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Black oesophagus—cause?
  1. A Sako1,
  2. J Kitayama1,
  3. T Inoue1,
  4. S Kaizaki1,
  5. H Nagawa1,
  6. H Suzuki2
  1. 1Department of Surgical Oncology, University of Tokyo, Tokyo, Japan
  2. 2Suzuki Hospital, Tokyo, Japan
  1. Correspondence to:
    Dr A Sako
    Department of Surgical Oncology, University of Tokyo, Hongo7-3-1, Bunkyo-ku, Tokyo 113-8655, Japan; sakou-dish.u-tokyo.ac.jp

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Clinical presentation

A 64 year old woman was admitted with coffee ground emesis. She had been bedridden for the previous two years due to osteoarthritis but had no past history of upper gastrointestinal ulcer, gastro-oesophageal reflux disease, or corrosive intake. Initial upper endoscopy revealed a patchy black appearance of the oesophageal mucosa extending from the proximal third of the oesophagus, with adherent yellow exudates, which became circumferential in the distal third of the oesophagus (fig 1). The black mucosa showed a sharp boundary at the gastro-oesophageal mucosal junction (fig 1), and the gastric and duodenal mucosa showed a normal appearance. The patient was treated with intravenous ranitidine for seven days and oral ranitidine thereafter. Endoscopy one week later revealed that the oesophageal mucosa was diffusely covered by thin whitish exudates with no stenosis, and biopsies revealed ulcerated mucosa with massive necrosis.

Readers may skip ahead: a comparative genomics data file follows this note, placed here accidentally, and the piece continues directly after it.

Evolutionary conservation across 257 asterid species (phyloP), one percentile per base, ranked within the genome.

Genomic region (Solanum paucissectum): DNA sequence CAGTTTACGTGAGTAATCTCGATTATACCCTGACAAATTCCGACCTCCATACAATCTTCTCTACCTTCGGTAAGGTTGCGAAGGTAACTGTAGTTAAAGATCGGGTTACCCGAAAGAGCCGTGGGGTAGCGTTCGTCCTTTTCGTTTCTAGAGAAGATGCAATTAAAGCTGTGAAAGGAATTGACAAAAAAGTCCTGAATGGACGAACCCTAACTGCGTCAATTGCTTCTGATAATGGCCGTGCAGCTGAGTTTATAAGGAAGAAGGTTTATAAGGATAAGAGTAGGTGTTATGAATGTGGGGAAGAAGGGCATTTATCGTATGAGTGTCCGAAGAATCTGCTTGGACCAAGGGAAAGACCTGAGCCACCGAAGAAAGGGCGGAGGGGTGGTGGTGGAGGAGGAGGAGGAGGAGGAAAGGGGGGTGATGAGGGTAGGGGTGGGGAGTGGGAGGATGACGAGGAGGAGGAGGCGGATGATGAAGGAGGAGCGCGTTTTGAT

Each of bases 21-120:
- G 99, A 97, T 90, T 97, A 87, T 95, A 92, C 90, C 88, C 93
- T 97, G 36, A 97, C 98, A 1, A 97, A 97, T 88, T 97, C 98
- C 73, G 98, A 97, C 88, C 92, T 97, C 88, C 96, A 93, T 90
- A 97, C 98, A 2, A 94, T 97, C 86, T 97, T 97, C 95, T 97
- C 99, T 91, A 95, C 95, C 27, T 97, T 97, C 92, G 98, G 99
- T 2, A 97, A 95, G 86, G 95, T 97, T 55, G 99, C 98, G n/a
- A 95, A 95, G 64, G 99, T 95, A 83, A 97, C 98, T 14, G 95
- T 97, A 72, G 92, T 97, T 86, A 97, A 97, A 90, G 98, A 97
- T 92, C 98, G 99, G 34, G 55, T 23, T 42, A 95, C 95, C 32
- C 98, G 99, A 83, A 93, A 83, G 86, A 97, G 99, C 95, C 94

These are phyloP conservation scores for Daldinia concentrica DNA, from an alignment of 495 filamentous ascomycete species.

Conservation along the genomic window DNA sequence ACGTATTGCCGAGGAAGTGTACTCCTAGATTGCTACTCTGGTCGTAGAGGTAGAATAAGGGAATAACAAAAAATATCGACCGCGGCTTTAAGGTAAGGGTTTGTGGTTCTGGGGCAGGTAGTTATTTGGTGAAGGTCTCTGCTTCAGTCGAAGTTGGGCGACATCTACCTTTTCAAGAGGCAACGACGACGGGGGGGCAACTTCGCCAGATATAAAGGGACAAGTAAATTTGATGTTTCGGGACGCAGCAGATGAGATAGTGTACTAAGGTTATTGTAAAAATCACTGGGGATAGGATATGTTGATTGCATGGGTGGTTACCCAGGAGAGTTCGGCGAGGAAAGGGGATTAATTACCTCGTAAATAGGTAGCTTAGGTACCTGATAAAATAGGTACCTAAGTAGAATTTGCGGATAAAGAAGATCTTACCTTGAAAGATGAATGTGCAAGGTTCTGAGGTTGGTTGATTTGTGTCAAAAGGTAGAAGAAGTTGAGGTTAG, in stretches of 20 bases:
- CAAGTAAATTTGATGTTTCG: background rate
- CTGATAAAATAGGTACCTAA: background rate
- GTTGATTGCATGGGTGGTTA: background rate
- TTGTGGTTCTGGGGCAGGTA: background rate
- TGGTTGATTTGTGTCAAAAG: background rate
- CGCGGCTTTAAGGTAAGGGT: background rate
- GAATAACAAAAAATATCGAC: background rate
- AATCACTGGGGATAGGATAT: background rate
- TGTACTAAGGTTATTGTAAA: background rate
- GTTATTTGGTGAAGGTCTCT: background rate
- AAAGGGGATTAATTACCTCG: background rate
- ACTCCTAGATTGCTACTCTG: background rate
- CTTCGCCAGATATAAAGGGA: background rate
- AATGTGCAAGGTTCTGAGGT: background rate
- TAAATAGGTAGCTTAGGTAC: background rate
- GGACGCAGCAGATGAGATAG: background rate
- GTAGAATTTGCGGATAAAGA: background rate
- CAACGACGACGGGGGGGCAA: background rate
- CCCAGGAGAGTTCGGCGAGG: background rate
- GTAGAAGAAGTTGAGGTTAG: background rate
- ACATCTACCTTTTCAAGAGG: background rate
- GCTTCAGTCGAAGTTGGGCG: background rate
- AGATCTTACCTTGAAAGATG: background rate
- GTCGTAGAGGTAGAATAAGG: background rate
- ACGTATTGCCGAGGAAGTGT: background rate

Figure 1

 Upper gastrointestinal endoscopy of the oesophagus revealing a diffusely black mucosa that ends sharply at the gastro-oesophageal mucosal junction.

Question

What is the diagnosis?

See page 227 for answer

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Footnotes

  • Robin Spiller, Editor

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